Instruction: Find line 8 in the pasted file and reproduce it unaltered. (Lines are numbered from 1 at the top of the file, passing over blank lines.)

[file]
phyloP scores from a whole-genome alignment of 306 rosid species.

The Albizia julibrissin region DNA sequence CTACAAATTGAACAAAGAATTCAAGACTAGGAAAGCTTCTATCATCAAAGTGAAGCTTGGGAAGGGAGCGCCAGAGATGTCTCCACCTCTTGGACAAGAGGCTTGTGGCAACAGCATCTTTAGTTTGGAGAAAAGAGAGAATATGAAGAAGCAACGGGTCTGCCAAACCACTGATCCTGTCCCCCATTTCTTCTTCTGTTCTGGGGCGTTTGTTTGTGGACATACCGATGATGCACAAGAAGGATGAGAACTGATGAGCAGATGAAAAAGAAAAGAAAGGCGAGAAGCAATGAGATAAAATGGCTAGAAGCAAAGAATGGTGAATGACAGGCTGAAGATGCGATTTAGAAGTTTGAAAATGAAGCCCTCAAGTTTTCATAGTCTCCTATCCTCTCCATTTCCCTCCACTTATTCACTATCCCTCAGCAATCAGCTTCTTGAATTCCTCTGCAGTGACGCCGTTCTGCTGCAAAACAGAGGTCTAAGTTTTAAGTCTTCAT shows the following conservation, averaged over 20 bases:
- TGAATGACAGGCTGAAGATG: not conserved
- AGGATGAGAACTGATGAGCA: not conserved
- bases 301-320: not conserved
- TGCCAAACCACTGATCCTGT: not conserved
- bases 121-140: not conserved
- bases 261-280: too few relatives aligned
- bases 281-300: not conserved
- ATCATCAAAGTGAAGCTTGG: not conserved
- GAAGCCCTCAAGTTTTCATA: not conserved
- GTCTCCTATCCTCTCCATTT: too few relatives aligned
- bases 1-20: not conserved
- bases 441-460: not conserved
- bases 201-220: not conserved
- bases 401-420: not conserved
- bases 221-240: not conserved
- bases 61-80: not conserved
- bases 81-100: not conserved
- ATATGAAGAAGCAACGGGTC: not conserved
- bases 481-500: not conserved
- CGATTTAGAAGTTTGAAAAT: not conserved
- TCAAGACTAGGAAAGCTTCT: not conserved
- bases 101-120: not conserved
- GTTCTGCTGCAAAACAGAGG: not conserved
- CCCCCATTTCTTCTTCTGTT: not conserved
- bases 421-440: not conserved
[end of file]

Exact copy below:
- bases 261-280: too few relatives aligned